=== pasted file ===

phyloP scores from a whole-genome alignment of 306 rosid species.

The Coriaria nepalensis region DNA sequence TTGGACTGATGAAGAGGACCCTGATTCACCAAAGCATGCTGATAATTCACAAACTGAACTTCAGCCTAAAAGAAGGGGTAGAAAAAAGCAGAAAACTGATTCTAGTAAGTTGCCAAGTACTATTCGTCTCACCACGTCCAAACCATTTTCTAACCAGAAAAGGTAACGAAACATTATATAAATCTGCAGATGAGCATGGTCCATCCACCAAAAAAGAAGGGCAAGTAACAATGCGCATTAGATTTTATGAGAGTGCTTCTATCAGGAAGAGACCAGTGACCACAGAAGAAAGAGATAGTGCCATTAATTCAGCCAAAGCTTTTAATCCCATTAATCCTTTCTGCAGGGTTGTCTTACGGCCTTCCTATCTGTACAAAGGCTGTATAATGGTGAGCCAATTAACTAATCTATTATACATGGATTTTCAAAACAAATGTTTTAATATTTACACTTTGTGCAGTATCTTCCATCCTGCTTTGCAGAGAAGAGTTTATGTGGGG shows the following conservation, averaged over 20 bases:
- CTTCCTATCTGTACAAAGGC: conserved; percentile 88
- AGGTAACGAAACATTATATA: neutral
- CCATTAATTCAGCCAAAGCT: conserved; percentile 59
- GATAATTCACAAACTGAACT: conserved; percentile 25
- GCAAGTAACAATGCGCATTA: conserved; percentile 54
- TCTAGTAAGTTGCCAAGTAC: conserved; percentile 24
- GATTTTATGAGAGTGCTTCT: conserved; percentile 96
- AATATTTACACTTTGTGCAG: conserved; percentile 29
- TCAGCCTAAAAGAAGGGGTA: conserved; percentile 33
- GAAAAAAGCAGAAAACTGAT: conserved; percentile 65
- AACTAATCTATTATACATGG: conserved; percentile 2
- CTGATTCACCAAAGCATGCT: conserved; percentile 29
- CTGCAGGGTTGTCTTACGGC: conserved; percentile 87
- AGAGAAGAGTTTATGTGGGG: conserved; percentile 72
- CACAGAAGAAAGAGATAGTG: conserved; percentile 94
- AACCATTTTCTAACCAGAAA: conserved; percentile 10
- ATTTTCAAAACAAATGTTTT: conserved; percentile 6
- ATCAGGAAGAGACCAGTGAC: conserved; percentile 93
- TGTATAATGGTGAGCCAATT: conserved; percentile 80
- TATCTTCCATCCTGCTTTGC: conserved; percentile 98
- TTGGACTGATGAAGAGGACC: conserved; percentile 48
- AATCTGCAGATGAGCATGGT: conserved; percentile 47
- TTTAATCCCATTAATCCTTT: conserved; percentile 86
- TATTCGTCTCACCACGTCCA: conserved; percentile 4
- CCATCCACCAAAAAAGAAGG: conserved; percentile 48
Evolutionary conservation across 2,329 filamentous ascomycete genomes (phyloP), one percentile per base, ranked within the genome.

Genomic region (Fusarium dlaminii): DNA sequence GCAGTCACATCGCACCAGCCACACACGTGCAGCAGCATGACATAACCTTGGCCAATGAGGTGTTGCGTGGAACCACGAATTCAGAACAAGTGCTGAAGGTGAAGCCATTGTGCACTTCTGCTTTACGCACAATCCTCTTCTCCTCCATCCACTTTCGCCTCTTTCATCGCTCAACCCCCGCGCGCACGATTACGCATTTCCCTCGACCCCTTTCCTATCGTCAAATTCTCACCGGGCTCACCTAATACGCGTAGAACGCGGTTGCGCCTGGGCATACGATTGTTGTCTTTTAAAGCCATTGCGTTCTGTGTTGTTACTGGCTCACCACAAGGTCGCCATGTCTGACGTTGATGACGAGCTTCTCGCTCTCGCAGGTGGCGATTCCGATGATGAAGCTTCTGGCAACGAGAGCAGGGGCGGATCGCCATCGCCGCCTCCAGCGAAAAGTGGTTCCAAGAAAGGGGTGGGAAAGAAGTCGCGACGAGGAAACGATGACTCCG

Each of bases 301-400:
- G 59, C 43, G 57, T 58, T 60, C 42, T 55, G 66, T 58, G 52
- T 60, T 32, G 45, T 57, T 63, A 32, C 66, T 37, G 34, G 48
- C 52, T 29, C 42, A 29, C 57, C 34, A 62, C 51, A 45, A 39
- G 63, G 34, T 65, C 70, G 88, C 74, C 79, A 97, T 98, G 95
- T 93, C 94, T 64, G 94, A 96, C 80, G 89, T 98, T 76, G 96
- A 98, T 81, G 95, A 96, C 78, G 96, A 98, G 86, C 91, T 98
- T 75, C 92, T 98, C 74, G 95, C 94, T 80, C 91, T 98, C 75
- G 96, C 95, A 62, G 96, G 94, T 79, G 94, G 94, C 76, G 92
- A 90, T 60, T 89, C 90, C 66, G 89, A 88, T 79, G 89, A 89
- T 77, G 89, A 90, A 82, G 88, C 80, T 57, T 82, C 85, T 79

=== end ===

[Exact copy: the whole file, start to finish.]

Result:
phyloP scores from a whole-genome alignment of 306 rosid species.

The Coriaria nepalensis region DNA sequence TTGGACTGATGAAGAGGACCCTGATTCACCAAAGCATGCTGATAATTCACAAACTGAACTTCAGCCTAAAAGAAGGGGTAGAAAAAAGCAGAAAACTGATTCTAGTAAGTTGCCAAGTACTATTCGTCTCACCACGTCCAAACCATTTTCTAACCAGAAAAGGTAACGAAACATTATATAAATCTGCAGATGAGCATGGTCCATCCACCAAAAAAGAAGGGCAAGTAACAATGCGCATTAGATTTTATGAGAGTGCTTCTATCAGGAAGAGACCAGTGACCACAGAAGAAAGAGATAGTGCCATTAATTCAGCCAAAGCTTTTAATCCCATTAATCCTTTCTGCAGGGTTGTCTTACGGCCTTCCTATCTGTACAAAGGCTGTATAATGGTGAGCCAATTAACTAATCTATTATACATGGATTTTCAAAACAAATGTTTTAATATTTACACTTTGTGCAGTATCTTCCATCCTGCTTTGCAGAGAAGAGTTTATGTGGGG shows the following conservation, averaged over 20 bases:
- CTTCCTATCTGTACAAAGGC: conserved; percentile 88
- AGGTAACGAAACATTATATA: neutral
- CCATTAATTCAGCCAAAGCT: conserved; percentile 59
- GATAATTCACAAACTGAACT: conserved; percentile 25
- GCAAGTAACAATGCGCATTA: conserved; percentile 54
- TCTAGTAAGTTGCCAAGTAC: conserved; percentile 24
- GATTTTATGAGAGTGCTTCT: conserved; percentile 96
- AATATTTACACTTTGTGCAG: conserved; percentile 29
- TCAGCCTAAAAGAAGGGGTA: conserved; percentile 33
- GAAAAAAGCAGAAAACTGAT: conserved; percentile 65
- AACTAATCTATTATACATGG: conserved; percentile 2
- CTGATTCACCAAAGCATGCT: conserved; percentile 29
- CTGCAGGGTTGTCTTACGGC: conserved; percentile 87
- AGAGAAGAGTTTATGTGGGG: conserved; percentile 72
- CACAGAAGAAAGAGATAGTG: conserved; percentile 94
- AACCATTTTCTAACCAGAAA: conserved; percentile 10
- ATTTTCAAAACAAATGTTTT: conserved; percentile 6
- ATCAGGAAGAGACCAGTGAC: conserved; percentile 93
- TGTATAATGGTGAGCCAATT: conserved; percentile 80
- TATCTTCCATCCTGCTTTGC: conserved; percentile 98
- TTGGACTGATGAAGAGGACC: conserved; percentile 48
- AATCTGCAGATGAGCATGGT: conserved; percentile 47
- TTTAATCCCATTAATCCTTT: conserved; percentile 86
- TATTCGTCTCACCACGTCCA: conserved; percentile 4
- CCATCCACCAAAAAAGAAGG: conserved; percentile 48
Evolutionary conservation across 2,329 filamentous ascomycete genomes (phyloP), one percentile per base, ranked within the genome.

Genomic region (Fusarium dlaminii): DNA sequence GCAGTCACATCGCACCAGCCACACACGTGCAGCAGCATGACATAACCTTGGCCAATGAGGTGTTGCGTGGAACCACGAATTCAGAACAAGTGCTGAAGGTGAAGCCATTGTGCACTTCTGCTTTACGCACAATCCTCTTCTCCTCCATCCACTTTCGCCTCTTTCATCGCTCAACCCCCGCGCGCACGATTACGCATTTCCCTCGACCCCTTTCCTATCGTCAAATTCTCACCGGGCTCACCTAATACGCGTAGAACGCGGTTGCGCCTGGGCATACGATTGTTGTCTTTTAAAGCCATTGCGTTCTGTGTTGTTACTGGCTCACCACAAGGTCGCCATGTCTGACGTTGATGACGAGCTTCTCGCTCTCGCAGGTGGCGATTCCGATGATGAAGCTTCTGGCAACGAGAGCAGGGGCGGATCGCCATCGCCGCCTCCAGCGAAAAGTGGTTCCAAGAAAGGGGTGGGAAAGAAGTCGCGACGAGGAAACGATGACTCCG

Each of bases 301-400:
- G 59, C 43, G 57, T 58, T 60, C 42, T 55, G 66, T 58, G 52
- T 60, T 32, G 45, T 57, T 63, A 32, C 66, T 37, G 34, G 48
- C 52, T 29, C 42, A 29, C 57, C 34, A 62, C 51, A 45, A 39
- G 63, G 34, T 65, C 70, G 88, C 74, C 79, A 97, T 98, G 95
- T 93, C 94, T 64, G 94, A 96, C 80, G 89, T 98, T 76, G 96
- A 98, T 81, G 95, A 96, C 78, G 96, A 98, G 86, C 91, T 98
- T 75, C 92, T 98, C 74, G 95, C 94, T 80, C 91, T 98, C 75
- G 96, C 95, A 62, G 96, G 94, T 79, G 94, G 94, C 76, G 92
- A 90, T 60, T 89, C 90, C 66, G 89, A 88, T 79, G 89, A 89
- T 77, G 89, A 90, A 82, G 88, C 80, T 57, T 82, C 85, T 79